Walking


Walking 4

Wednesday, 31 May, 2017 0 Comments

The American naturalist and philosopher Henry David Thoreau, author of such classics as Walden, was also a walker. His most famous essay, Walking, which celebrates the virtues of immersing oneself in nature, was published in May 1862 following his death from tuberculosis. It’s our guide for the next week or so.

“The village is the place to which the roads tend, a sort of expansion of the highway, as a lake of a river. It is the body of which roads are the arms and legs — a trivial or quadrivial place, the thoroughfare and ordinary of travelers. The word is from the Latin villa which together with via, a way, or more anciently ved andvella, Varro derives from veho, to carry, because the villa is the place to and from which things are carried. They who got their living by teaming were said vellaturam facere. Hence, too, the Latin word vilis and our vile, also villain. This suggests what kind of degeneracy villagers are liable to. They are wayworn by the travel that goes by and over them, without traveling themselves.”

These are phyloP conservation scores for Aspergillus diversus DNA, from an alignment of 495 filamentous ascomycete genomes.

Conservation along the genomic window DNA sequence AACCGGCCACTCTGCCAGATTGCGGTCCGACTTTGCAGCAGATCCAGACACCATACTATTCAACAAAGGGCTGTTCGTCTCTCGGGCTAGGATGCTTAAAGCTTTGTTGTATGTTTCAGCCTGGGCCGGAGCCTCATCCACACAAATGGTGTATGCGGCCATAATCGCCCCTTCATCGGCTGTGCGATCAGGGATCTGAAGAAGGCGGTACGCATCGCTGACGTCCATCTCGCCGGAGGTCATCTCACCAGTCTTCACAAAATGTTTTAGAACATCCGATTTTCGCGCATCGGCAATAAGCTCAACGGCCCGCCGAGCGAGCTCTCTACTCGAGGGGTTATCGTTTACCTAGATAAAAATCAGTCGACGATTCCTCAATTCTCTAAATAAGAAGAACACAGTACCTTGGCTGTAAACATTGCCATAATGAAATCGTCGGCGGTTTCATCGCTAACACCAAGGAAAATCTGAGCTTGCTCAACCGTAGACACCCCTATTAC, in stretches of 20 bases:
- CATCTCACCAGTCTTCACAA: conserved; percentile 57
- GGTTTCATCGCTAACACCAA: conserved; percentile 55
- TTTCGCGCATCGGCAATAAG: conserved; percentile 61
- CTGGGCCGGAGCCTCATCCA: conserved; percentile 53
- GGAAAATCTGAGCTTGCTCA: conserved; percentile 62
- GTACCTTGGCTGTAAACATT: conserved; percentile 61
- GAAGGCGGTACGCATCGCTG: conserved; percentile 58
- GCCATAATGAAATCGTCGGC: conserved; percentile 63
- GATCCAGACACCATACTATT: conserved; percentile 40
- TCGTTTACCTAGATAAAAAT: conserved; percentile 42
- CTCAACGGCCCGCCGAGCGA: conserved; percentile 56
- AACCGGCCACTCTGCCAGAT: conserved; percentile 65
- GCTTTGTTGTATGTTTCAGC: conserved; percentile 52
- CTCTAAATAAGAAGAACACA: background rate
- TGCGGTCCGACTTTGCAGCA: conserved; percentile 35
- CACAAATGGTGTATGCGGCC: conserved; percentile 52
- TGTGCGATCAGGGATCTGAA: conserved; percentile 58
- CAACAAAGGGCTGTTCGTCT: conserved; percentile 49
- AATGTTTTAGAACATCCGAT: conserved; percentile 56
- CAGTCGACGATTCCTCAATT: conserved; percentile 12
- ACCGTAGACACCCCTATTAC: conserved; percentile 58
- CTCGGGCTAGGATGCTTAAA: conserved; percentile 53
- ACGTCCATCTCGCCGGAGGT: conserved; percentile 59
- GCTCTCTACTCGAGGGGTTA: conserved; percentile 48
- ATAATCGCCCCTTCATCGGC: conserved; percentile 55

Walking


Walking 3

Monday, 29 May, 2017 0 Comments

The American naturalist and philosopher Henry David Thoreau, author of such classics as Walden, was also a walker. His most famous essay, Walking, which celebrates the virtues of immersing oneself in nature, was published in May 1862 following his death from tuberculosis. It’s our guide for the next week or so.

“I can easily walk ten, fifteen, twenty, any number of miles, commencing at my own door, without going by any house, without crossing a road except where the fox and the mink do: first along by the river, and then the brook, and then the meadow and the woodside. There are square miles in my vicinity which have no inhabitant. From many a hill I can see civilization and the abodes of man afar. The farmers and their works are scarcely more obvious than woodchucks and their burrows. Man and his affairs, church and state and school, trade and commerce, and manufactures and agriculture even politics, the most alarming of them all — I am pleased to see how little space they occupy in the landscape. Politics is but a narrow field, and that still narrower highway yonder leads to it. I sometimes direct the traveler thither.”